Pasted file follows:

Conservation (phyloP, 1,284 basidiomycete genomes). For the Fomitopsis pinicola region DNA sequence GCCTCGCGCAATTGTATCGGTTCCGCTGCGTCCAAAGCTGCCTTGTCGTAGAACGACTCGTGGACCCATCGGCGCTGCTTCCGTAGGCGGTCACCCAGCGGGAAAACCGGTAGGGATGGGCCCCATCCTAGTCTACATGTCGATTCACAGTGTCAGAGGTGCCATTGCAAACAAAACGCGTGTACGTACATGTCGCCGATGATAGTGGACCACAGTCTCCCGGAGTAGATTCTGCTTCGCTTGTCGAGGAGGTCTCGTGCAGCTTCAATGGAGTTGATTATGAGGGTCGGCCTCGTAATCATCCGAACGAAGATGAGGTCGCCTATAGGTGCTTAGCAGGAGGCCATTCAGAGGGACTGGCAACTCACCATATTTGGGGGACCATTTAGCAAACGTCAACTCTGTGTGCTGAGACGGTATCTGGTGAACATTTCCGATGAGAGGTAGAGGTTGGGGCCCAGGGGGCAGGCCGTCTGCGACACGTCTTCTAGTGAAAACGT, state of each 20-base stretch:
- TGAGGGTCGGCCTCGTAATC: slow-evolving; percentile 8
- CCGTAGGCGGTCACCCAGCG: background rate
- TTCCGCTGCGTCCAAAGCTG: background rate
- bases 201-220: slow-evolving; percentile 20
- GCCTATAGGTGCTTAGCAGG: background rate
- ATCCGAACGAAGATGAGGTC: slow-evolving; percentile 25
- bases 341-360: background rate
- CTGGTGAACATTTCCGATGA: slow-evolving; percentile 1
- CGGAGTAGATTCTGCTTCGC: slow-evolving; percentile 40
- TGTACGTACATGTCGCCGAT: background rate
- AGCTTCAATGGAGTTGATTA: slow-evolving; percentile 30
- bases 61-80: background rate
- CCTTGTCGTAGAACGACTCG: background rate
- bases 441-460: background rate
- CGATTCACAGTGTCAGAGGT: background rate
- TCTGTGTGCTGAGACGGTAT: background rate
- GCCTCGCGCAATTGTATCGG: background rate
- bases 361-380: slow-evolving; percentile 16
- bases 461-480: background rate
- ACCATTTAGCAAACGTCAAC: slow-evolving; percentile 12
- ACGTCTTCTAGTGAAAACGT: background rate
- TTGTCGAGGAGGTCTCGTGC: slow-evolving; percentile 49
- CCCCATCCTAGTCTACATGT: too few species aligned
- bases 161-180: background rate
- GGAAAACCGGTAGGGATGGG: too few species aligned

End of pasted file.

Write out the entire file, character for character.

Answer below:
Conservation (phyloP, 1,284 basidiomycete genomes). For the Fomitopsis pinicola region DNA sequence GCCTCGCGCAATTGTATCGGTTCCGCTGCGTCCAAAGCTGCCTTGTCGTAGAACGACTCGTGGACCCATCGGCGCTGCTTCCGTAGGCGGTCACCCAGCGGGAAAACCGGTAGGGATGGGCCCCATCCTAGTCTACATGTCGATTCACAGTGTCAGAGGTGCCATTGCAAACAAAACGCGTGTACGTACATGTCGCCGATGATAGTGGACCACAGTCTCCCGGAGTAGATTCTGCTTCGCTTGTCGAGGAGGTCTCGTGCAGCTTCAATGGAGTTGATTATGAGGGTCGGCCTCGTAATCATCCGAACGAAGATGAGGTCGCCTATAGGTGCTTAGCAGGAGGCCATTCAGAGGGACTGGCAACTCACCATATTTGGGGGACCATTTAGCAAACGTCAACTCTGTGTGCTGAGACGGTATCTGGTGAACATTTCCGATGAGAGGTAGAGGTTGGGGCCCAGGGGGCAGGCCGTCTGCGACACGTCTTCTAGTGAAAACGT, state of each 20-base stretch:
- TGAGGGTCGGCCTCGTAATC: slow-evolving; percentile 8
- CCGTAGGCGGTCACCCAGCG: background rate
- TTCCGCTGCGTCCAAAGCTG: background rate
- bases 201-220: slow-evolving; percentile 20
- GCCTATAGGTGCTTAGCAGG: background rate
- ATCCGAACGAAGATGAGGTC: slow-evolving; percentile 25
- bases 341-360: background rate
- CTGGTGAACATTTCCGATGA: slow-evolving; percentile 1
- CGGAGTAGATTCTGCTTCGC: slow-evolving; percentile 40
- TGTACGTACATGTCGCCGAT: background rate
- AGCTTCAATGGAGTTGATTA: slow-evolving; percentile 30
- bases 61-80: background rate
- CCTTGTCGTAGAACGACTCG: background rate
- bases 441-460: background rate
- CGATTCACAGTGTCAGAGGT: background rate
- TCTGTGTGCTGAGACGGTAT: background rate
- GCCTCGCGCAATTGTATCGG: background rate
- bases 361-380: slow-evolving; percentile 16
- bases 461-480: background rate
- ACCATTTAGCAAACGTCAAC: slow-evolving; percentile 12
- ACGTCTTCTAGTGAAAACGT: background rate
- TTGTCGAGGAGGTCTCGTGC: slow-evolving; percentile 49
- CCCCATCCTAGTCTACATGT: too few species aligned
- bases 161-180: background rate
- GGAAAACCGGTAGGGATGGG: too few species aligned